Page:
If you're concerned that someone's using drugs but you don't know, it's okay to ask, "Are you using any drugs?" Try to approach this without assuming that they are using drugs or how much they may be using.

If you've observed someone drug or alcohol use, ask open-ended questions like, "How do you feel about how much you've been drinking?" or "How have you been feeling when you're drinking/smoking/etc." Avoid judgment, lectures, or labels like "addict" during this conversation.

How to start a conversation about addiction.

Responding with compassion when you're concerned about relationship violence or abuse:

Let your friend know you care about them. If safety is a concern, let them know that you want to make sure they're safe. Try to follow their lead - ask them how they feel things are going or what they're thinking of doing about any relationship concerns they may have. 

If your friend is open to help, ask what they need and help connect them with support like Survivor Support Services

How to help a friend who may be in an abusive relationship.

Whatever someone’s going through, you don’t have to help them through it alone. Encourage them to get support, whether that’s from the family, friends, a mental health professional, etc.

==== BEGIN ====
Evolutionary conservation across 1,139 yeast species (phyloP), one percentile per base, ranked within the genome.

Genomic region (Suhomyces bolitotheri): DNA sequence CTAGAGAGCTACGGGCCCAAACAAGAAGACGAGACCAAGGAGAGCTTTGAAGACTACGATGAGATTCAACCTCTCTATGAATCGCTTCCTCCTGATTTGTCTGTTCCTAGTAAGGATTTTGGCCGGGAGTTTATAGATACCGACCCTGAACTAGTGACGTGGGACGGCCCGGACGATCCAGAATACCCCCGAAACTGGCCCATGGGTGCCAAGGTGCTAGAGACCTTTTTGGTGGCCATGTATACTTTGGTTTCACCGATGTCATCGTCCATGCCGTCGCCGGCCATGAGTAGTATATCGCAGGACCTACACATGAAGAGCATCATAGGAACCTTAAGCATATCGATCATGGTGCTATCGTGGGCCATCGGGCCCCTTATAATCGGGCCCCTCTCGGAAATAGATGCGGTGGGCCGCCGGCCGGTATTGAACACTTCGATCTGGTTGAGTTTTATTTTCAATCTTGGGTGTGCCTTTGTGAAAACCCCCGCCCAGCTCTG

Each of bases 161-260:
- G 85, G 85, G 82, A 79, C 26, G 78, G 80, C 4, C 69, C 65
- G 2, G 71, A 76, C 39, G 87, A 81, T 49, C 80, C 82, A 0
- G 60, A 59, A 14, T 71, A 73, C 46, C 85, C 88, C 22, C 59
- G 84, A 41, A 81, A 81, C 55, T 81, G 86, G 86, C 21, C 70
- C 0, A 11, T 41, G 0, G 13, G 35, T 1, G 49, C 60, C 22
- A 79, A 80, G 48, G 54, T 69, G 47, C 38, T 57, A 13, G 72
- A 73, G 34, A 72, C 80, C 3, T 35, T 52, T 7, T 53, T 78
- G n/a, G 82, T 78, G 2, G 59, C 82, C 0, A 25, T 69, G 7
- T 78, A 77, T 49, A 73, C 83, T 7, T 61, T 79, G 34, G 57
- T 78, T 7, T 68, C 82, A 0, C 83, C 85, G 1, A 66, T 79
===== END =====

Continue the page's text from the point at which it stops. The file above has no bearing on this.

Wherever possible, end this conversation with a concrete next step. That next step could be going together to CAPS or making an appointment with their advisor, it could be planning to meet for lunch the next day or looking at supportive resources together. You don't need to know the answer to support your friend in their next step. As a friend, your role is to encourage them to name one small step they can take starting where they are in that moment and make a plan for checking in again together.

Counselor tip: Offer to go with them, ask who is a supportive person in their life that could go with them, schedule a time to follow up and check in on how it went 

Ask for Help

C: Connect

Connect one-on-one with a friend or someone else you trust.